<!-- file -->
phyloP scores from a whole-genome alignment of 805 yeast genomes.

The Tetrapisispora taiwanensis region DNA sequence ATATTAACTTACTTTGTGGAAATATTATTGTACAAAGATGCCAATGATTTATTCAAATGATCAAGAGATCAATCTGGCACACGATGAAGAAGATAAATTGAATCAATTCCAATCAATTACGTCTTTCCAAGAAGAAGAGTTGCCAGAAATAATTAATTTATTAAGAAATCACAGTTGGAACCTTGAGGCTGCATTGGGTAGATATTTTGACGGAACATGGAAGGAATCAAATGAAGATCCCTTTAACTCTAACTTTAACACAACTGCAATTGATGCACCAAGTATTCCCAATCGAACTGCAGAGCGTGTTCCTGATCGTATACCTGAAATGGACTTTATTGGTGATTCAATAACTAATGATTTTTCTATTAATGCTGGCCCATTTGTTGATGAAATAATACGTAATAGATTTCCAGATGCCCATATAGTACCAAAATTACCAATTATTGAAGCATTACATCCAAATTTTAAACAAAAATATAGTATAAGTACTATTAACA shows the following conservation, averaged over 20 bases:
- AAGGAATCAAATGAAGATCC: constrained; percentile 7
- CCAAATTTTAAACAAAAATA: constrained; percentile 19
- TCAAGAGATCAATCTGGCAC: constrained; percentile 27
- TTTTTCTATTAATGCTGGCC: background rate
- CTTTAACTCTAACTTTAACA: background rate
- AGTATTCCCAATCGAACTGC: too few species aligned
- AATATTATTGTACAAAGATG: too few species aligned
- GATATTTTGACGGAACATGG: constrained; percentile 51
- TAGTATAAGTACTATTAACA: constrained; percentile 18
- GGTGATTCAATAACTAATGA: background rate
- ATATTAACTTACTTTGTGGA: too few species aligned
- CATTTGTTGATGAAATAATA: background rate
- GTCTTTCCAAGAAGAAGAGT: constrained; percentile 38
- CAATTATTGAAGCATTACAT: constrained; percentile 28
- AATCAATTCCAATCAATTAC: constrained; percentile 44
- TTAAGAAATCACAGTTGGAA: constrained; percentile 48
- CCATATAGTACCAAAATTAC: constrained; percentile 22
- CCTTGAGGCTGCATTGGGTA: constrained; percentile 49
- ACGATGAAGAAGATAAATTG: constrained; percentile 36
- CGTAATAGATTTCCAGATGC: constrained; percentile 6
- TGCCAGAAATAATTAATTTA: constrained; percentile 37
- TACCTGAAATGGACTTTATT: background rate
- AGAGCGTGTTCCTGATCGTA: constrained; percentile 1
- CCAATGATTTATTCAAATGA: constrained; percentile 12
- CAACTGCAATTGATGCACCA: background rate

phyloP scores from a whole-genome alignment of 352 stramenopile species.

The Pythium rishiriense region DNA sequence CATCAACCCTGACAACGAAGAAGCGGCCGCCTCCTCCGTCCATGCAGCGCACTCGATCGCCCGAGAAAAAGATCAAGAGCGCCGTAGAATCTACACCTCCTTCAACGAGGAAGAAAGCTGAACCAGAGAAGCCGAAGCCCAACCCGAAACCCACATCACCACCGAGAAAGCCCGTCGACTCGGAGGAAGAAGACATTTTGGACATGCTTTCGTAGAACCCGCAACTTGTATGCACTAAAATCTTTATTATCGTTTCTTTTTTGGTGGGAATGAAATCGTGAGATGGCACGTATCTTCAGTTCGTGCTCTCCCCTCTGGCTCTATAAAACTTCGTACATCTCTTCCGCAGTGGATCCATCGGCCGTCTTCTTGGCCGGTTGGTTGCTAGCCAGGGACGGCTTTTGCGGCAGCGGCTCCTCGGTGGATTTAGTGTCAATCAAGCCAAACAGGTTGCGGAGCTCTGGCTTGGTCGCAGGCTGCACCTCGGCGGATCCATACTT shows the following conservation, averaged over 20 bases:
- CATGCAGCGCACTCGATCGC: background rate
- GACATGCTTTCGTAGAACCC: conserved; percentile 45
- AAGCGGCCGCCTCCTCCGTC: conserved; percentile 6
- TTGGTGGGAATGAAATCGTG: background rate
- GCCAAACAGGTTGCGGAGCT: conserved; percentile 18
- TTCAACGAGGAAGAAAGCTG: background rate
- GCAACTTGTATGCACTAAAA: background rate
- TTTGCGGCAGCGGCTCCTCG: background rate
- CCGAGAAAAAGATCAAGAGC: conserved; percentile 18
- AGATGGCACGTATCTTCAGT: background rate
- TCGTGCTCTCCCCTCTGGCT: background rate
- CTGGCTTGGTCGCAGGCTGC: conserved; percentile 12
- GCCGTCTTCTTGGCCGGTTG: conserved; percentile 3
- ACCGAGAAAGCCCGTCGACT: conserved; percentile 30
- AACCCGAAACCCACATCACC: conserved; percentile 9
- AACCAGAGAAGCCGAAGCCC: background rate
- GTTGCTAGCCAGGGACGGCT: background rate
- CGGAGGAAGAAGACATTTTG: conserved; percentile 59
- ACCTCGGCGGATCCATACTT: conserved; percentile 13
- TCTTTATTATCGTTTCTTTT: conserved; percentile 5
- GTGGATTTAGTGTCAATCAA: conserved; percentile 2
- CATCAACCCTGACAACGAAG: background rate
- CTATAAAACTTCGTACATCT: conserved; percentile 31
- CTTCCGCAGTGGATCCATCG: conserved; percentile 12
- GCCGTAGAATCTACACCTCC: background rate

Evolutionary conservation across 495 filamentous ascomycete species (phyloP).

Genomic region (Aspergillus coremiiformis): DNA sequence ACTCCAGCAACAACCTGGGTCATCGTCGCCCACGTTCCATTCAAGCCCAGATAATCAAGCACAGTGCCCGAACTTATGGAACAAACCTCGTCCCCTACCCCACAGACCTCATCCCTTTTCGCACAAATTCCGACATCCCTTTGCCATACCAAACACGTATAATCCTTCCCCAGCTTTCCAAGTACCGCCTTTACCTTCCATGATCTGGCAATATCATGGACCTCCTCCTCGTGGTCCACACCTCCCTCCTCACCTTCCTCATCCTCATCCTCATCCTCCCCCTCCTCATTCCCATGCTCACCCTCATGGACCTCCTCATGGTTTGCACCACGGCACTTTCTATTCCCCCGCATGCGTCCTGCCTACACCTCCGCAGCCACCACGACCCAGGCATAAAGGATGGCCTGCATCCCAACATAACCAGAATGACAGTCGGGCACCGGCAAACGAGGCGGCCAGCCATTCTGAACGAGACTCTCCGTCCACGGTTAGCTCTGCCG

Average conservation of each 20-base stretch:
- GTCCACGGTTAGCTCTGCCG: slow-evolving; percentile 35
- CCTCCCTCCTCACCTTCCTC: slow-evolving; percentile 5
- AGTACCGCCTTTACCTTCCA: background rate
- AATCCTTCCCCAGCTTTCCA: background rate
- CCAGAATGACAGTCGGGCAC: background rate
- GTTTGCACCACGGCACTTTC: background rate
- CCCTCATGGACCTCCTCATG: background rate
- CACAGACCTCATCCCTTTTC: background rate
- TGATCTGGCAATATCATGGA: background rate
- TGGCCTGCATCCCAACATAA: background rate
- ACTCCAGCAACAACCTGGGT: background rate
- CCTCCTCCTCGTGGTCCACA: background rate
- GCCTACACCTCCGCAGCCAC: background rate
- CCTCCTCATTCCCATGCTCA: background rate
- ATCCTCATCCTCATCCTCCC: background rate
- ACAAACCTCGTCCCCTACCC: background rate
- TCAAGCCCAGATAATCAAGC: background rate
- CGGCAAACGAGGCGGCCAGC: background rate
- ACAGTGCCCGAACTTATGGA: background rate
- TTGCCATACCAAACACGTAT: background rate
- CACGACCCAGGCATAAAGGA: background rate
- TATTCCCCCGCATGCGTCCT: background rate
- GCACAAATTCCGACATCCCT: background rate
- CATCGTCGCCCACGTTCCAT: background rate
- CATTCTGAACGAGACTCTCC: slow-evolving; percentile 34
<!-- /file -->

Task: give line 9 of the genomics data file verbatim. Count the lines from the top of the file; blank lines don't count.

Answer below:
- AATATTATTGTACAAAGATG: too few species aligned